They are shorter, with a higher pitch than the tubes. The more expensive one sounds better but the sustain might be a bit too long :-DI might use it for the system errors.
The operate horizontally, suspended by strings. They work even better upside-down ! This is fortunate because the the electromagnets I have found have no spring to hold the hammer back. But gravity is enough (when the coil is totally de-energised) so there is no spring to add. It's a very fortunate combination of mechanical parameters.
The electronic circuit is pretty simple : a charge capacitor is being held at +12V (through a current-limiting resistor) and a SPDT switch (either mechanical or a relay) discharges it through the 30 ohms coil. 1000µF is a good compromise, I tried 470µ and 2200µ and both have issues...
I didn't implement it but I should add a diode (top of the diagram): this would dissipate the energy in the coil for a faster return to standby position.
You can hear the sound in this obligatory video:
06/13/2017 at 12:04 •
Foreword: this page led to the creation of #Numitron Hexadecimal display module
I try to stay true to the project's philosophy, which implies the use the technology that was available in the 40's and 50's (or at least, would make sense). Relays, incandescent lamps, carbon resistors, electrolytic capacitors are fair game (even though I use capacitors that are way more sophisticated than what was available then). Good silicon diodes appeared in the 60s-70s but are deemed indispensable so they are OK'd.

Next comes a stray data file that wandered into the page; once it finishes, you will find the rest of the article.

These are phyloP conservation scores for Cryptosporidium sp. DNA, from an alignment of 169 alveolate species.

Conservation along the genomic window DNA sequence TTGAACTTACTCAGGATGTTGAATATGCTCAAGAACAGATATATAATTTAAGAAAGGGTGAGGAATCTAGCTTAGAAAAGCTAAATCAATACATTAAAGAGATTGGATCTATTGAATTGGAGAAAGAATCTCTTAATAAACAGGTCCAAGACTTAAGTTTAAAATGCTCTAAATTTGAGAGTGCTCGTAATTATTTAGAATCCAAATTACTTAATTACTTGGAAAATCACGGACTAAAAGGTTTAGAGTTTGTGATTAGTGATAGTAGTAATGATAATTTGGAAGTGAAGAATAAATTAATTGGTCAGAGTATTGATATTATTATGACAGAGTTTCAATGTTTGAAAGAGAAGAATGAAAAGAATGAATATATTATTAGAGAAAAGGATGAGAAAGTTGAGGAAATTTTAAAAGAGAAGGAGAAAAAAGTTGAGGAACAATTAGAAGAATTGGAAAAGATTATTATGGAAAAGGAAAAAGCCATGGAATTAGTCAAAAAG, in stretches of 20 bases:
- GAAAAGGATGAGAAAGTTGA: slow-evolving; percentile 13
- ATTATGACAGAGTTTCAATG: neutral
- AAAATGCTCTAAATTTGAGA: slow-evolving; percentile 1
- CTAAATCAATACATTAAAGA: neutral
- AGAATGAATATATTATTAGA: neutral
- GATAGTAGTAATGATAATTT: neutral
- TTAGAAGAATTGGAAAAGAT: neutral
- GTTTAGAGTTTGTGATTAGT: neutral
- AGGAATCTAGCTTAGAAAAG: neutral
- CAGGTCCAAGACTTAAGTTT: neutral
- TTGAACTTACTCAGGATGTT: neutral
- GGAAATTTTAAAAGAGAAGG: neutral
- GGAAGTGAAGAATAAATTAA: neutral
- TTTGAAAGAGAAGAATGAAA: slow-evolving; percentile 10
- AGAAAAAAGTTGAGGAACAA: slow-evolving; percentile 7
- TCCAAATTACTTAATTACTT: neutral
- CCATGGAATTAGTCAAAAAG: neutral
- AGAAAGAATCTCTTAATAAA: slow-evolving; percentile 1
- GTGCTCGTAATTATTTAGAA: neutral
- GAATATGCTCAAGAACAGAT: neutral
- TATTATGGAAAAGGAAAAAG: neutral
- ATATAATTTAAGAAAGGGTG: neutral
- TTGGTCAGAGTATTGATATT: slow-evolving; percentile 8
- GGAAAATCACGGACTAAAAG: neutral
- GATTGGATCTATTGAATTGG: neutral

Vacuum tubes are in the spirit as well but not my taste : I don't want to have 200V in some wires, or to have to generate any high voltage. 24V is already high enough for me ! So this rules Nixie tubes out (they require 130 to 200V depending on the models).
That's sad because Nixies give a really vintage look that adds a lot to the "charater" of the processor as a piece of ... bizarre stuff. And Nixies are interesting because you just need to power one out of 10 electrodes, which fits my decoding system rather well.
Another kind of Nixie tubes used VFD and work in the 30 to 60V range, which is more acceptable, but they require some power for an electrode (?) and they are organised as 7 segments. The nice side is that they can display hexadecimal digits, but they need a 4->7bits decoder which adds more complexity...